My companion offers to lift me down, which I abjectly refuse to go along with because A) I don’t want him to have any idea how heavy I am, B) I’m not actually sure if he’s going to be able to lift me down, and I really don’t want to hear him grunt as he takes me weight (because that would be terribly upsetting would most definitely ruin my day) and C) I’m a bit tipsy and I don’t want to fall on him and squash him. After refusing for what was probably around 30 minutes, I’m eventually persuaded that I won’t flatten him into a pancake and I awkwardly half fall/ half jump on to him, clinging to him like one of those little koalas you used to get attached to the pull-cords of lights back in the day. Always glamorous.

Bonnie  

St. Lucia Day 5: the high-light of the holiday

Today we leave Anse Chastanet resort and move on. I’ve enjoyed staying here a lot – it’s fun, it’s vibrant and it’s lively. There’s been music each night to entertain the guests (some of it particularly entertaining – renditions of the Bee Gees with a St. Lucian accent are certainly interesting). The beach is great, and you can walk over to another beach as well, if you get tired of the main one. It has a really chilled and relaxed vibe to it, it’s got a traditional feel to it, which is something I really like, and it has plenty of character. I would defs recommend staying here.

We’re leaving the resort and we have a car to take us back to the car park, the guy taking us back greets us with a “hi guys” and helps us put our stuff in the back. Now, I’ll admit I’ve played that description mad cool, because his “hi guys” was squeaked in literally the highest voice I have ever heard in my entire life. So high, in fact, that I’m surprised it hasn’t resulted in the dogs of St. Lucia following him around like he was the Pied Piper, because it was THAT high. What made this even more shocking/ unexpected/ hilarious/ incredible, was that the voice categorically did not match the owner of said voice. This guy was so tall and plenty broad making the amusingly high voice even more amusing. He’s now affectionately known to us as Long Marv and he’s quite impossible to forget – it just seemed to defy all logic and biology.

As we are heading along in the car, he’s diving deeper and deeper in to conversation with us and it’s becoming quite impossible for me not to giggle. A couple of sideways glances at one another, a stifled smirk and me furiously pressing my lips together in a bid not to allow my laughter to escape (resulting only in me emitting a Mutley-esque noise) and I cannot cope. Yes, I know you shouldn’t laugh. But I cannot cope in these situations – there is no way on earth (without quite exhausting human effort) that I can keep my lols inside me – and you all know that as soon as you try to stop laughing, it becomes progressively more impossible until you actually explode. I was trying my absolute best not to laugh but that all went to pot when we went over a bumpy bit and his voice cracked, sending it EVEN HIGHER. I was weak by the end of it. I was hysterical for the next hour. It made my life, no word of a lie.

The Cloon’s room? Maybe?

We make our way over to the next place we are staying: Sugar Beach resort (which I insisted on calling ‘Palm Beach’ or ‘Palm Springs’ for the entirety of our stay). Sugar Beach is supposedly The Cloon’s resort of preference in St. Lucia, so I am expecting a Nespresso machine at least. We arrive and are greeted with a cooling lavender towel – a cooling lavender towel is actually cooling, whereas a cooling mint towel is really not cooling and actually burns your sinuses out – so that made for a change. It felt very calm here and we had our very own butler (Dwight) to show us to our room, taking us past some cool art, through the door to our very own plunge pool and into what I would definitely call a villa, not even close to being a hotel room. By the way, there was a Nespresso machine, of course – called it.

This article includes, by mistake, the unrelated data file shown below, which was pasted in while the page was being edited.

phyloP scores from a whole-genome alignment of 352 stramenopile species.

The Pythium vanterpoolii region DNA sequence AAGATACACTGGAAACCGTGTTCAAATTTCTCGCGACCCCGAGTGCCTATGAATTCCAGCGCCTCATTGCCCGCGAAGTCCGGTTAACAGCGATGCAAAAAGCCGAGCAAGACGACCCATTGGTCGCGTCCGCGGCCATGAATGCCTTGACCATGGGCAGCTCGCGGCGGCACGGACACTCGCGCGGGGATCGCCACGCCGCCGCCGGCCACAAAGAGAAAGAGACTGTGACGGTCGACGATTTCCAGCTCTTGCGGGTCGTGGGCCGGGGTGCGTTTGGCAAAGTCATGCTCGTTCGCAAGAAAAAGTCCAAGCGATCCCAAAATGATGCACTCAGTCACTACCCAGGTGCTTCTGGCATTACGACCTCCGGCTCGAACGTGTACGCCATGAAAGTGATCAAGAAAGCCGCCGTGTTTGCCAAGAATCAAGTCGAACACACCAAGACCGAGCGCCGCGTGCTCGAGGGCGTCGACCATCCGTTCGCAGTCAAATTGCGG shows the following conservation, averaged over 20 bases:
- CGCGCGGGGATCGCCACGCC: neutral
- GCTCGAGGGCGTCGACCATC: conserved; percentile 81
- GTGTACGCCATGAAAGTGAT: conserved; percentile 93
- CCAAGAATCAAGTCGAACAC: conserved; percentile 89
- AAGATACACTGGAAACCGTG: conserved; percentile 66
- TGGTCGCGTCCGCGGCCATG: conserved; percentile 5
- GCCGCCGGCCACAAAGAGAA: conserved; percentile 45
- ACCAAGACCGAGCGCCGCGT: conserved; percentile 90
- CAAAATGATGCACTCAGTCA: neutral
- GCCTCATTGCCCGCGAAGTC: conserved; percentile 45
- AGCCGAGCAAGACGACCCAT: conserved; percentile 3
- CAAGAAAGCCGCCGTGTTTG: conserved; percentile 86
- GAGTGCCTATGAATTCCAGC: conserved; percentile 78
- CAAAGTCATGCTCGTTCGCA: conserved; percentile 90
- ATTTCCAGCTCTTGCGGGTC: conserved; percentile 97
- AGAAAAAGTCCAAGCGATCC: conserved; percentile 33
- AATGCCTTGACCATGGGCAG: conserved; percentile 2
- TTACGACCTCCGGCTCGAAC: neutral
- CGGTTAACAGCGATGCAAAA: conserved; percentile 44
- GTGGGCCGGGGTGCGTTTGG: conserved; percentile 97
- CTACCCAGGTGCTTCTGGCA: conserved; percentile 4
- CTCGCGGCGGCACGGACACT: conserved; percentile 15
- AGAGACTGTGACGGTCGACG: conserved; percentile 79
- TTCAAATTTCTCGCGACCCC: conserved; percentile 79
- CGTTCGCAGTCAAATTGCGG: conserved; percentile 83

Room with a view… and a plunge pool

We decided we would head to the Diamond Falls Botanical Gardens for a mooch around as they looked pretty and there’s a waterfall there. As we arrived we were accosted by a man selling beaded necklaces in the car park; he was clearly very keen on us making a purchase right there and then, because he wanted to get home, so he could go and watch the cricket… so a couple of minutes later, armed with a necklace made from beads that we really didn’t need, we head in to the gardens, fairly sure that the car wasn’t going to get broken into or stolen.

Werk it gurl

There were lots of cool flowers and plants there, but to be honest, plant pics make me feel a bit uncomfortable when I look at them – they feel way to specific and detailed to make for comfortable viewing. The waterfall left something to be desired considering we’d been able to go under the waterfall the other day, but it’s still worth a look.

There’s also a sweet little Japanese bridge which is perfect for a pic or two and there are lots of hummingbirds buzzing around – which are nigh on impossible to get a good picture of because they are literally the fastest things in the world and they NEVER STOP MOVING. I did, however, manage to get a pretty epic pic of one chilling on a stalk, and when I say ‘epic’ I just mean in focus and not ridiculously blurry.

As you may, or may not know (and if not, then I don’t blame you) St. Lucia has a volcano – the Sulphur Springs volcano and it’s the ‘world’s only drive in volcano’… apparently. I’m not too sure why it’s known as this, seeing as all you can actually do is drive up to a parking spot on the volcano, you don’t actually get to drive inside an actual bit of volcano, so I feel this is somewhat misleading.